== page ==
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Washington • House Republicans say they are tired of asking the Environmental Protection Agency to provide the underlying data used in studies tying pollution to serious health problems.
So, they issued a subpoena late Thursday, the first from the Science Committee in 21 years.
Rep. Chris Stewart, R-Utah, who leads a subcommittee that oversees the EPA, joined with Chairman Lamar Smith, R-Texas, in demanding troves of data from long-range pollution studies that the agency has used in crafting new and proposed regulations to clamp down on smog, soot and power plant emissions.
They claim the agency's use of "secret science" is suspect and could indicate the process is driven by politics rather than data.
"Given that the data sets in question are used to justify new costly regulations, it is imperative that this information be open and transparent," Stewart said.
The subpoena gives the agency until Aug. 19 to hand over data collected by Harvard University and the American Cancer Society.
EPA officials and Democrats on the Science Committee strongly reject the Republicans insinuations and the agency says it is attempting to be as open as it can be about studies that rely on the private health information of more than 1 million Americans.
The top Democrat on the committee, Rep. Eddie Bernice Johnson, D-Texas, said even if the researchers handed over the confidential data, the Republicans on the committee didn't employ anyone qualified to review it. Legitimate researchers, she said, have other avenues to access the data as long as they follow confidentiality rules.
"You have requested the personal medical histories of literally hundreds of thousands of American citizens. And for what purpose?" she wrote in a letter to Smith this week. "There is no conceivable way that you or your staff could meaningfully use this data to refute the seminal health studies you seem preoccupied with attacking."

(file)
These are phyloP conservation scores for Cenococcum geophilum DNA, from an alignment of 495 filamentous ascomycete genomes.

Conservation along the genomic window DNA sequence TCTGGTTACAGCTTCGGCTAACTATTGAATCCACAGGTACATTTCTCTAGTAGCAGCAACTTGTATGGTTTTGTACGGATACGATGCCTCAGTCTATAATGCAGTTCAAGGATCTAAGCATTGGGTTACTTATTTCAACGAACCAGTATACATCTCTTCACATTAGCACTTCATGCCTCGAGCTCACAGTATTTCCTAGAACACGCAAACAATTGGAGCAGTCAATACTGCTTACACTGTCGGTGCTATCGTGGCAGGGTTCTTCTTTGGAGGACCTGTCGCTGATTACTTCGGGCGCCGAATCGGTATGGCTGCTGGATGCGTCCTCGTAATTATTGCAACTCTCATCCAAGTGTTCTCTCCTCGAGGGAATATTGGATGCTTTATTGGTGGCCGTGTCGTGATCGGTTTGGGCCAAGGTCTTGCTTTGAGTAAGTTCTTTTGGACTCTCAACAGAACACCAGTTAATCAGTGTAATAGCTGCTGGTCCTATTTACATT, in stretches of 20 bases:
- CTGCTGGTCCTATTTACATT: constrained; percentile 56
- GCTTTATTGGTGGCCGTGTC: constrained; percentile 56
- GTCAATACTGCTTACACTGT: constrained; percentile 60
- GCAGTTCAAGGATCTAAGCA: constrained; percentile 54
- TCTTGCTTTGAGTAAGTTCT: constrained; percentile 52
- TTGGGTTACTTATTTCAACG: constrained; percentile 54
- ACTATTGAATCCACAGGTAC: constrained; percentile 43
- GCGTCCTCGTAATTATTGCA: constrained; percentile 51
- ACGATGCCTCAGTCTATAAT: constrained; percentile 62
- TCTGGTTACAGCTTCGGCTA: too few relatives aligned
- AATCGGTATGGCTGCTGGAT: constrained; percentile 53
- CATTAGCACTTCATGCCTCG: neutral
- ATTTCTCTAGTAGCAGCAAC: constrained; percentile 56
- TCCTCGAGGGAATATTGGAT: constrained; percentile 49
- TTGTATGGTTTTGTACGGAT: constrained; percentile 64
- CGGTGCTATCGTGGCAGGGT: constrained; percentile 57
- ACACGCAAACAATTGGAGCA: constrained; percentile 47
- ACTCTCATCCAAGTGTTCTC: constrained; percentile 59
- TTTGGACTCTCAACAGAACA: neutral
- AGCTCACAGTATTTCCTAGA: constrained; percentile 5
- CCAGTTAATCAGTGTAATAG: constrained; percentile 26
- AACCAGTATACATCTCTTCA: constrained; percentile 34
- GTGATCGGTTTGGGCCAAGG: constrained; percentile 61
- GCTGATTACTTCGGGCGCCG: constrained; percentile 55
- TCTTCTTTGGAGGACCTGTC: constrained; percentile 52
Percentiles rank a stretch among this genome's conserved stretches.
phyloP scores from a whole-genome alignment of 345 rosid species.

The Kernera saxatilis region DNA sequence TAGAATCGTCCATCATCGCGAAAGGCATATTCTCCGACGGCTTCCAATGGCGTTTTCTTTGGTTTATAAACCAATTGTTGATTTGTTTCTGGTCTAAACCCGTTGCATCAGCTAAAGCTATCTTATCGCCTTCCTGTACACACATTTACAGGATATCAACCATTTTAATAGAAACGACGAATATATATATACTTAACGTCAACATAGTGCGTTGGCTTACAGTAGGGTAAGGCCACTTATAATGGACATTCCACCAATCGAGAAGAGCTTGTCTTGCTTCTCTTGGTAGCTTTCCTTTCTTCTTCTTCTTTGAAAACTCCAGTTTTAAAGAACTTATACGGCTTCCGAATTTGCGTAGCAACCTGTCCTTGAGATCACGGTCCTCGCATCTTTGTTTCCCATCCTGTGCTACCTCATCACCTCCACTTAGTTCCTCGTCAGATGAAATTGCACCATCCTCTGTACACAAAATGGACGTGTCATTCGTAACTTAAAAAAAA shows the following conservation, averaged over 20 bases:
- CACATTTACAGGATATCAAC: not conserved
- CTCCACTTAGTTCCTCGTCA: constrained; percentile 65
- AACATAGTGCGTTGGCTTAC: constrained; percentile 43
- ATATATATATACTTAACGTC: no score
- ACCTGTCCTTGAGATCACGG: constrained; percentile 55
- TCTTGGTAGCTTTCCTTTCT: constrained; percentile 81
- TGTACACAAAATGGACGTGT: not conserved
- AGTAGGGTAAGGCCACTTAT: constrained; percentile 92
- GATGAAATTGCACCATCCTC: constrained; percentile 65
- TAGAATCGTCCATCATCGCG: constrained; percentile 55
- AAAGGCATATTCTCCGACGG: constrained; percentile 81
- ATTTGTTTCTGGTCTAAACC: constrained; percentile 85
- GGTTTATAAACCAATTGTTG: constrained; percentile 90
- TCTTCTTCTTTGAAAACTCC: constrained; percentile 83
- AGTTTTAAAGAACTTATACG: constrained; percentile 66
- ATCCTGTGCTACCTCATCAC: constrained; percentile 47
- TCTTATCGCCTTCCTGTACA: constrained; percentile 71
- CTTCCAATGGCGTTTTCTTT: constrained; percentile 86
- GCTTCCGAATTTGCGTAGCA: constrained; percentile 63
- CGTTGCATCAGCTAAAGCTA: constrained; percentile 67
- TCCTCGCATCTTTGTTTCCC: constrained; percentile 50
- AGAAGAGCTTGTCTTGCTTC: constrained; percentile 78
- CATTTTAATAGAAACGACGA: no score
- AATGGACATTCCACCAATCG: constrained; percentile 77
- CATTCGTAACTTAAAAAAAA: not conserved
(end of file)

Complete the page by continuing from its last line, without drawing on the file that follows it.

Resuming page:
The EPA has requested that researchers hand over the information that the Republicans have requested and officials say they have produced all of the information at their disposal.
"I want to emphasize, however, that the fact that some of the data is not public in no way undermines the validity of the studies' results. Nor does it call into question the EPA's reliance on those studies, along with thousands of other peer-reviewed studies,," wrote Janet McCabe, EPA's acting assistant administrator, in a letter to Smith on Tuesday.
The data dispute is just one front in the Republicans' critical look at the EPA's actions under President Barack Obama.
The House, which the GOP controls, has sought to cut the agency's funding by one-third and has criticized attempts to restrict emissions at coal-fired power plans and attempts to regulate the levels of acceptable ozone.
A new ozone standard could have a significant impact on Utah, where naturally occurring levels of ozone are higher than in other states because of its elevation and frequent wildfires. The EPA has yet to determine how strict a standard to apply, but if counties fail it could result in less federal funding and restrictions on further construction projects.